Anthony Fauci discusses using Covid antivirals
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Last week, Pfizer announced an additional agreement with the UK government to supply an additional 2.5 million treatment courses of its Paxlovid, which is an at-home pill that patients with Covid can take. Meanwhile, the US regulatory agencies also authorised Paxlovid, and Merck’s molnupiravir last week.
Both of these pills are expected to reduce the chances of hospitalization or death from COVID-19 in high-risk patients, although Pfizer’s pill appears to have much better results.
However, experts have warned against the side effects of these pills.
Merck’s molnupiravir is not authorized to be administered to children because it might interfere with their bone growth.
Pregnant women are also discouraged from taking this pill because of the potential for birth defects.
Meanwhile, Paxlovid, Pfizer’s pill is not advised for patients with severe kidney or liver problems.
Experts have also cautioned that the new drug could be life-threatening when taken with other medications.
Pfizer’s treatment consists of a combination of two pills- the antiviral nirmatrelvir and one tablet of ritonavir, which is taken over five days.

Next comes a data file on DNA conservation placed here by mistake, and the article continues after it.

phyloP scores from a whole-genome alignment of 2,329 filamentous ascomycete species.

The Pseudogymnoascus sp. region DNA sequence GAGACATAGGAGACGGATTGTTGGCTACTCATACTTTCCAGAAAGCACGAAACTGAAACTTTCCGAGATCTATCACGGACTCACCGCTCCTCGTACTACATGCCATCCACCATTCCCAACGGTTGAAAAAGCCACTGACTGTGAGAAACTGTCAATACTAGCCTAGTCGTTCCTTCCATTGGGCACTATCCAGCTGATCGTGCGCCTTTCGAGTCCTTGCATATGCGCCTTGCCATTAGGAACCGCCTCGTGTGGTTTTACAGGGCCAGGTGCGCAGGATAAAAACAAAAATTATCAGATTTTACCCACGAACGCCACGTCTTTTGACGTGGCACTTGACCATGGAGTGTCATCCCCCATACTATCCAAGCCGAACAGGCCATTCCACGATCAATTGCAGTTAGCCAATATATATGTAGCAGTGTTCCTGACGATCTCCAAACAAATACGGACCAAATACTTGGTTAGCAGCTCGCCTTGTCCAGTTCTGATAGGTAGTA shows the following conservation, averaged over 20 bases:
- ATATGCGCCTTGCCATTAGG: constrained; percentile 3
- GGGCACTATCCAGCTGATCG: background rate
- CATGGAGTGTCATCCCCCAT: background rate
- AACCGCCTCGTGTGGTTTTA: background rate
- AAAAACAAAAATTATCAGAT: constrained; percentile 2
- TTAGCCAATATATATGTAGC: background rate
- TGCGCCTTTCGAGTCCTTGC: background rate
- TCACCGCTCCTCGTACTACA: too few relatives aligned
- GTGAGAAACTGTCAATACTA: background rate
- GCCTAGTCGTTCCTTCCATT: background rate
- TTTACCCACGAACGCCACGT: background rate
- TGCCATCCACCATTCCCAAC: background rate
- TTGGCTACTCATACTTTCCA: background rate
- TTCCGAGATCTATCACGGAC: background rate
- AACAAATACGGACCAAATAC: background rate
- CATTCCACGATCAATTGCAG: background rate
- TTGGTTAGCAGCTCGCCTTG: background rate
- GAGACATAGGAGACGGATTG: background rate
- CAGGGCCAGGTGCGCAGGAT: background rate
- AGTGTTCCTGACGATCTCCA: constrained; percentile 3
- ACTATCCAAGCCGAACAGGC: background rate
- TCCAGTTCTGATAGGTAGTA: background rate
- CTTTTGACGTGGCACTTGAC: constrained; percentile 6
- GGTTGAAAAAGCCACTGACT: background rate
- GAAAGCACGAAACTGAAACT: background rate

Pfizer stated that the Paxlovid tablets showed near 90 percent efficacy in preventing hospitalisations and deaths in high-risk patients.
Both Pfizer’s and Merck’s antiviral pills are not approved for people already hospitalised with COVID-19.
These pills are meant to be taken as soon as possible once a person begins to feel Covid symptoms appear.
The US Food and Drug Administration issued a fact sheet with a list of medications that should not be taken along with the Paxlovid pills.
It found that Ritonavir, which is one of the drugs that are part of the Paxlovid cocktail, will suppress a liver enzyme called CYP3A.
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This enzyme is specifically suppressed as it tends to break down many medications, including nirmatrelvir.
Doing so will help retain the antiviral properties of nirmatrelvir in the body at therapeutic levels for longer durations.
However, suppressing the liver result in other medications being boosted to the point where they become toxic.
The FDA said: “Therefore, caution should be exercised when administering Paxlovid to patients with pre-existing liver diseases, liver enzyme abnormalities, or hepatitis.”
They also noted that people who have been administered both of the “wonder-pills” will require careful monitoring by doctors and pharmacists.
Speaking to the Hill, a Pfizer spokesperson said: “Its effect on drug metabolism may result in drug interactions, and some drugs may be contraindicated.
“However, in light of the fact that Paxlovid has a short duration of treatment of five days, combined with a low dose of Ritonavir of 100 milligrams, we believe that healthcare professionals should find most DDIs to be generally manageable.
“Healthcare providers should consider the potential for drug interactions prior to and during Paxlovid therapy and review concomitant medications during Paxlovid therapy.”
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